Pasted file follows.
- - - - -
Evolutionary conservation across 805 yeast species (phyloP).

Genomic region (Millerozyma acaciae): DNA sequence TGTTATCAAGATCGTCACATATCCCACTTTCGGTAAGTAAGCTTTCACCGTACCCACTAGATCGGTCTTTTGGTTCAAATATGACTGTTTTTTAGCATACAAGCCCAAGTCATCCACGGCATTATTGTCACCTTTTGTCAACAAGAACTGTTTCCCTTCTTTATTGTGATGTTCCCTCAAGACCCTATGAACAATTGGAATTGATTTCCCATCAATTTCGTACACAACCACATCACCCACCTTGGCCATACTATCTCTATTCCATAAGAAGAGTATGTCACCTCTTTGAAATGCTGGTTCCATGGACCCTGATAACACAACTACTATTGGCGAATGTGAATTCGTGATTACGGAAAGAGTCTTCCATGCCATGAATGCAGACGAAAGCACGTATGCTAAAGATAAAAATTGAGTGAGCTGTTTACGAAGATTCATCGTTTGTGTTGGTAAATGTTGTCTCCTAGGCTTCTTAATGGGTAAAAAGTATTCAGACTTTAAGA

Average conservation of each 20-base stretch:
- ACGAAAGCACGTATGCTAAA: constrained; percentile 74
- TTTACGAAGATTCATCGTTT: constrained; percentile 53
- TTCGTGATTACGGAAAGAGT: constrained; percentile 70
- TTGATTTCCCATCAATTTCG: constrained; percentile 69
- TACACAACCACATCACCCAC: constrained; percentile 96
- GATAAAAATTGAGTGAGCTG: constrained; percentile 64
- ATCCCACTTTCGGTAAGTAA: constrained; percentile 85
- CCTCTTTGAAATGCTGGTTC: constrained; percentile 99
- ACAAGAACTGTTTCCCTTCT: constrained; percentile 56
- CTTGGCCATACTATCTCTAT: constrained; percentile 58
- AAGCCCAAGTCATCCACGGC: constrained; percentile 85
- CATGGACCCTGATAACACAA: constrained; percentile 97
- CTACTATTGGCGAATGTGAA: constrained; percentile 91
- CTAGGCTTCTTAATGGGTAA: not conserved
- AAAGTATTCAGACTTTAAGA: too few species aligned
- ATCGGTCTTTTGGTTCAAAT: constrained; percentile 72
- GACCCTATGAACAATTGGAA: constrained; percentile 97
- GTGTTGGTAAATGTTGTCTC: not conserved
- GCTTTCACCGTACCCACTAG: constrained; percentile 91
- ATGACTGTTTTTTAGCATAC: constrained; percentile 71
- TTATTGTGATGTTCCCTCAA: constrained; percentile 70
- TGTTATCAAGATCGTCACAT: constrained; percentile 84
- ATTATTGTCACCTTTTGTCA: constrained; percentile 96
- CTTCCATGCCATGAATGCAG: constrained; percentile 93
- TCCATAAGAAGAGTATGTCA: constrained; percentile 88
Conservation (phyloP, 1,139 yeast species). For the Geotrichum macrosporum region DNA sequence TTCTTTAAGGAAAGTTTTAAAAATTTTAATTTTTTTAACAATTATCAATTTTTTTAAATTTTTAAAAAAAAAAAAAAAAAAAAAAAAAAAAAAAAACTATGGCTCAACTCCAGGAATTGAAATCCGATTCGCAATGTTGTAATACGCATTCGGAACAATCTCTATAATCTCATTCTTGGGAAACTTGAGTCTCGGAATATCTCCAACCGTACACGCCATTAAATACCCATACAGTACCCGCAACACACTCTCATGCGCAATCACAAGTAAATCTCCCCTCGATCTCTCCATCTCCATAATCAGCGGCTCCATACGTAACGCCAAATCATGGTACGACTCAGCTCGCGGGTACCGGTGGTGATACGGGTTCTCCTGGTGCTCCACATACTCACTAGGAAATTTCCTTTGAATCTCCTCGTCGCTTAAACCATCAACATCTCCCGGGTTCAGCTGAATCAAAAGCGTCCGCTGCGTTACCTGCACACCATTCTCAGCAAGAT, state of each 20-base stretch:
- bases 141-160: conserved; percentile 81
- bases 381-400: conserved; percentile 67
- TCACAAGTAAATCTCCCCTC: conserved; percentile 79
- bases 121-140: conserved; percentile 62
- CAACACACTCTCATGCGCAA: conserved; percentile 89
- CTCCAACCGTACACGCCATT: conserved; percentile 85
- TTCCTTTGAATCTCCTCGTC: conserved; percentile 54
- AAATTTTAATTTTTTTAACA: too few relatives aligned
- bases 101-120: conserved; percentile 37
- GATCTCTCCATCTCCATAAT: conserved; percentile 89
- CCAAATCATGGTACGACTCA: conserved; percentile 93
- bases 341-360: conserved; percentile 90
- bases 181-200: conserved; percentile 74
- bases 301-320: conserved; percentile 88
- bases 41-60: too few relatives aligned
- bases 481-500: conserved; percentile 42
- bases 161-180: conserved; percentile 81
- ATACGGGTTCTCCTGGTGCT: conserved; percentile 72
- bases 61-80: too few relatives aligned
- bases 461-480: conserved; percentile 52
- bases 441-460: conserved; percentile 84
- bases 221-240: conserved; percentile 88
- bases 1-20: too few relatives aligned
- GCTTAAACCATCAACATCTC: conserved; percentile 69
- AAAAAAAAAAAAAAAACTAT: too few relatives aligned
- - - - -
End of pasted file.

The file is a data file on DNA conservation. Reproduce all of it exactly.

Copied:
Evolutionary conservation across 805 yeast species (phyloP).

Genomic region (Millerozyma acaciae): DNA sequence TGTTATCAAGATCGTCACATATCCCACTTTCGGTAAGTAAGCTTTCACCGTACCCACTAGATCGGTCTTTTGGTTCAAATATGACTGTTTTTTAGCATACAAGCCCAAGTCATCCACGGCATTATTGTCACCTTTTGTCAACAAGAACTGTTTCCCTTCTTTATTGTGATGTTCCCTCAAGACCCTATGAACAATTGGAATTGATTTCCCATCAATTTCGTACACAACCACATCACCCACCTTGGCCATACTATCTCTATTCCATAAGAAGAGTATGTCACCTCTTTGAAATGCTGGTTCCATGGACCCTGATAACACAACTACTATTGGCGAATGTGAATTCGTGATTACGGAAAGAGTCTTCCATGCCATGAATGCAGACGAAAGCACGTATGCTAAAGATAAAAATTGAGTGAGCTGTTTACGAAGATTCATCGTTTGTGTTGGTAAATGTTGTCTCCTAGGCTTCTTAATGGGTAAAAAGTATTCAGACTTTAAGA

Average conservation of each 20-base stretch:
- ACGAAAGCACGTATGCTAAA: constrained; percentile 74
- TTTACGAAGATTCATCGTTT: constrained; percentile 53
- TTCGTGATTACGGAAAGAGT: constrained; percentile 70
- TTGATTTCCCATCAATTTCG: constrained; percentile 69
- TACACAACCACATCACCCAC: constrained; percentile 96
- GATAAAAATTGAGTGAGCTG: constrained; percentile 64
- ATCCCACTTTCGGTAAGTAA: constrained; percentile 85
- CCTCTTTGAAATGCTGGTTC: constrained; percentile 99
- ACAAGAACTGTTTCCCTTCT: constrained; percentile 56
- CTTGGCCATACTATCTCTAT: constrained; percentile 58
- AAGCCCAAGTCATCCACGGC: constrained; percentile 85
- CATGGACCCTGATAACACAA: constrained; percentile 97
- CTACTATTGGCGAATGTGAA: constrained; percentile 91
- CTAGGCTTCTTAATGGGTAA: not conserved
- AAAGTATTCAGACTTTAAGA: too few species aligned
- ATCGGTCTTTTGGTTCAAAT: constrained; percentile 72
- GACCCTATGAACAATTGGAA: constrained; percentile 97
- GTGTTGGTAAATGTTGTCTC: not conserved
- GCTTTCACCGTACCCACTAG: constrained; percentile 91
- ATGACTGTTTTTTAGCATAC: constrained; percentile 71
- TTATTGTGATGTTCCCTCAA: constrained; percentile 70
- TGTTATCAAGATCGTCACAT: constrained; percentile 84
- ATTATTGTCACCTTTTGTCA: constrained; percentile 96
- CTTCCATGCCATGAATGCAG: constrained; percentile 93
- TCCATAAGAAGAGTATGTCA: constrained; percentile 88
Conservation (phyloP, 1,139 yeast species). For the Geotrichum macrosporum region DNA sequence TTCTTTAAGGAAAGTTTTAAAAATTTTAATTTTTTTAACAATTATCAATTTTTTTAAATTTTTAAAAAAAAAAAAAAAAAAAAAAAAAAAAAAAAACTATGGCTCAACTCCAGGAATTGAAATCCGATTCGCAATGTTGTAATACGCATTCGGAACAATCTCTATAATCTCATTCTTGGGAAACTTGAGTCTCGGAATATCTCCAACCGTACACGCCATTAAATACCCATACAGTACCCGCAACACACTCTCATGCGCAATCACAAGTAAATCTCCCCTCGATCTCTCCATCTCCATAATCAGCGGCTCCATACGTAACGCCAAATCATGGTACGACTCAGCTCGCGGGTACCGGTGGTGATACGGGTTCTCCTGGTGCTCCACATACTCACTAGGAAATTTCCTTTGAATCTCCTCGTCGCTTAAACCATCAACATCTCCCGGGTTCAGCTGAATCAAAAGCGTCCGCTGCGTTACCTGCACACCATTCTCAGCAAGAT, state of each 20-base stretch:
- bases 141-160: conserved; percentile 81
- bases 381-400: conserved; percentile 67
- TCACAAGTAAATCTCCCCTC: conserved; percentile 79
- bases 121-140: conserved; percentile 62
- CAACACACTCTCATGCGCAA: conserved; percentile 89
- CTCCAACCGTACACGCCATT: conserved; percentile 85
- TTCCTTTGAATCTCCTCGTC: conserved; percentile 54
- AAATTTTAATTTTTTTAACA: too few relatives aligned
- bases 101-120: conserved; percentile 37
- GATCTCTCCATCTCCATAAT: conserved; percentile 89
- CCAAATCATGGTACGACTCA: conserved; percentile 93
- bases 341-360: conserved; percentile 90
- bases 181-200: conserved; percentile 74
- bases 301-320: conserved; percentile 88
- bases 41-60: too few relatives aligned
- bases 481-500: conserved; percentile 42
- bases 161-180: conserved; percentile 81
- ATACGGGTTCTCCTGGTGCT: conserved; percentile 72
- bases 61-80: too few relatives aligned
- bases 461-480: conserved; percentile 52
- bases 441-460: conserved; percentile 84
- bases 221-240: conserved; percentile 88
- bases 1-20: too few relatives aligned
- GCTTAAACCATCAACATCTC: conserved; percentile 69
- AAAAAAAAAAAAAAAACTAT: too few relatives aligned